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Husmanskost
Husmanskost
is a direct translation of the German Hausmannskost, which means home-cooked everyday fare. The term was previously used when the prices of inns were regulated. Husmanskost was served to servants accompanying the gentry and was, according to the regulations, to consist of good, cheap and well-prepared peasant fare. 
 
DIFFERENT FOOD, DIFFERENT REGIONS
 
Of course, everyday fare varied depending on the location in the country, and so it remains, although borders have become blurred. Some dishes have also changed and been modernised.
   Falukorv is a sausage that originated in the province of Dalarna, where it was made from the meat of draught oxen used in the Falu copper mine. Today, falukorv is made from pork meat and is sold throughout the country. The province of Halland once had such an abundance of salmon that there was a special clause guaranteeing that servants need not eat salmon more than four times a week.  A century later, salmon was festive fare; today, almost all salmon is imported from Norway and is once again everyday fare.
   Renskav is a Sami dish. Thin slices of frozen reindeer meat are pan-fried with onion. Glödhoppar, fried salted slices of lamb, are a specialty of the island of Gotland, Öland has its kroppkaka, Småland its ostkaka, or cheesecake, which bears no likeness to the American kind. Äggakaka in Skåne is a kind of pork omelette.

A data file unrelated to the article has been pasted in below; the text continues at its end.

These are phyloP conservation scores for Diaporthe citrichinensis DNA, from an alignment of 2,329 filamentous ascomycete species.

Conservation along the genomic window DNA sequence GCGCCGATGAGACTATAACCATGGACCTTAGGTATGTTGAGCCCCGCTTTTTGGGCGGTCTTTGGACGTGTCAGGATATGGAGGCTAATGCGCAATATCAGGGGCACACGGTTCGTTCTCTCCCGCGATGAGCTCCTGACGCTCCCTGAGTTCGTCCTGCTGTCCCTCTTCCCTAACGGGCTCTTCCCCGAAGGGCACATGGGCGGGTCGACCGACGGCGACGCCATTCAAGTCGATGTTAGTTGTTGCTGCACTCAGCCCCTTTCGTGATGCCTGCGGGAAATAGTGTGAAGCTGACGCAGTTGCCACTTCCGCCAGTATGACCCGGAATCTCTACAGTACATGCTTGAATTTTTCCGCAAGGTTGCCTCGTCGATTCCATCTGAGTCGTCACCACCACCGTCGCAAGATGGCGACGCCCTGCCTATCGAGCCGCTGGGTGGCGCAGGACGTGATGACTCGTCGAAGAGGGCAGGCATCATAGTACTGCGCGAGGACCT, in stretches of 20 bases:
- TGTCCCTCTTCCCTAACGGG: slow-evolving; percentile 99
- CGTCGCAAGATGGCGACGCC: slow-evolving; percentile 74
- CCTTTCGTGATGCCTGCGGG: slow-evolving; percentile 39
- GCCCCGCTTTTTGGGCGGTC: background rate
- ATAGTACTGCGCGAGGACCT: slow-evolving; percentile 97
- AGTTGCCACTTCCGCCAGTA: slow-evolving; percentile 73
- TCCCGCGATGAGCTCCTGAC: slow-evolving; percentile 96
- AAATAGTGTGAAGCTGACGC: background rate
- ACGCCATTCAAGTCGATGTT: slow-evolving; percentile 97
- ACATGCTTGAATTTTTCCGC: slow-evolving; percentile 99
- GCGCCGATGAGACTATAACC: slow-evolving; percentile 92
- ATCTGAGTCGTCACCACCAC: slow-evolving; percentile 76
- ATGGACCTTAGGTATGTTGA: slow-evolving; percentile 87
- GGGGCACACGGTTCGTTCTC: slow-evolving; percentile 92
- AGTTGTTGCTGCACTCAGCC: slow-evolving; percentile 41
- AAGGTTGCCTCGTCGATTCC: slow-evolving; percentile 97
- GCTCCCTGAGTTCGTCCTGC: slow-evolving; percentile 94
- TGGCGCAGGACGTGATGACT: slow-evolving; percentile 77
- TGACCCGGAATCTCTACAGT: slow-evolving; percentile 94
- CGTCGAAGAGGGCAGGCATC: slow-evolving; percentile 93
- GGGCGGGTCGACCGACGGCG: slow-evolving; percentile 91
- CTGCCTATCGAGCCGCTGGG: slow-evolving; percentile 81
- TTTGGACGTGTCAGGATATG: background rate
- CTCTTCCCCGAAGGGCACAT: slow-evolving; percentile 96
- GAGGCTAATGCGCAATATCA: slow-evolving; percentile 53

West coast cod is today a luxury, but salt-boiled shrimp are still an affordable delicacy.
  
TRADITIONAL DISHES 

Pea soup with pork is said to have existed in Viking times and is traditionally eaten on Thursdays. On festive occasions, warm Swedish punch is drunk with it and the standing dessert is pancakes with jam. Fried pork with Swedish brown beans may not be to the taste of many foreigners, since the beans are boiled with treacle and vinegar. The sweet-sour beans compliment the salted pork nicely, though.
   Pytt-i-panna with fried egg and beetroot was once a practical way of disposing of leftovers. Nowadays it can be bought frozen and ready-to-eat. A posher variant is Biff ā la Rydberg, which is made with fillet of beef.
   "Mum's" meatballs with cream gravy, mashed potatoes and lingonberries is a dish most people love. But all mums make them differently and family recipes abound. For Biff ā la Lindström, beetroot and capers are mixed in the ground meat. Wallenbergare is a more festive ground beef on veal.
   Before the potato arrived in Europe, roots were very common. The swede was a staple. (The English term is testimony to its significance in our country.) Mashed Swedes is one of our oldest dishes, often served with sugar-salted pork or with beef.
  
DESSERTS

Among the desserts, pancakes have already been mentioned. Plättar is the same thing, only smaller. A more uncommon plain-fare dessert is nyponsoppa, rose hip soup, made from the dried fruit of the wild rose. This soup is served cold, often with a dollop of whipped cream and little macaroons. Apple sauce, stewed rhubarb or berries with milk are also among the everyday desserts. Apple cake with vanilla sauce, lingonberry pears, which are fresh pears boiled with lingonberries, or hovdessert, which consists of meringues, whipped cream and chocolate sauce, are typical Sunday desserts.

Šcarovin ab. Christine Samuelson.



BOX 24005, 104 50 STOCKHOLM, SWEDEN. PHONE: +46 8 651 09 95. FAX: +46 8 651 09 96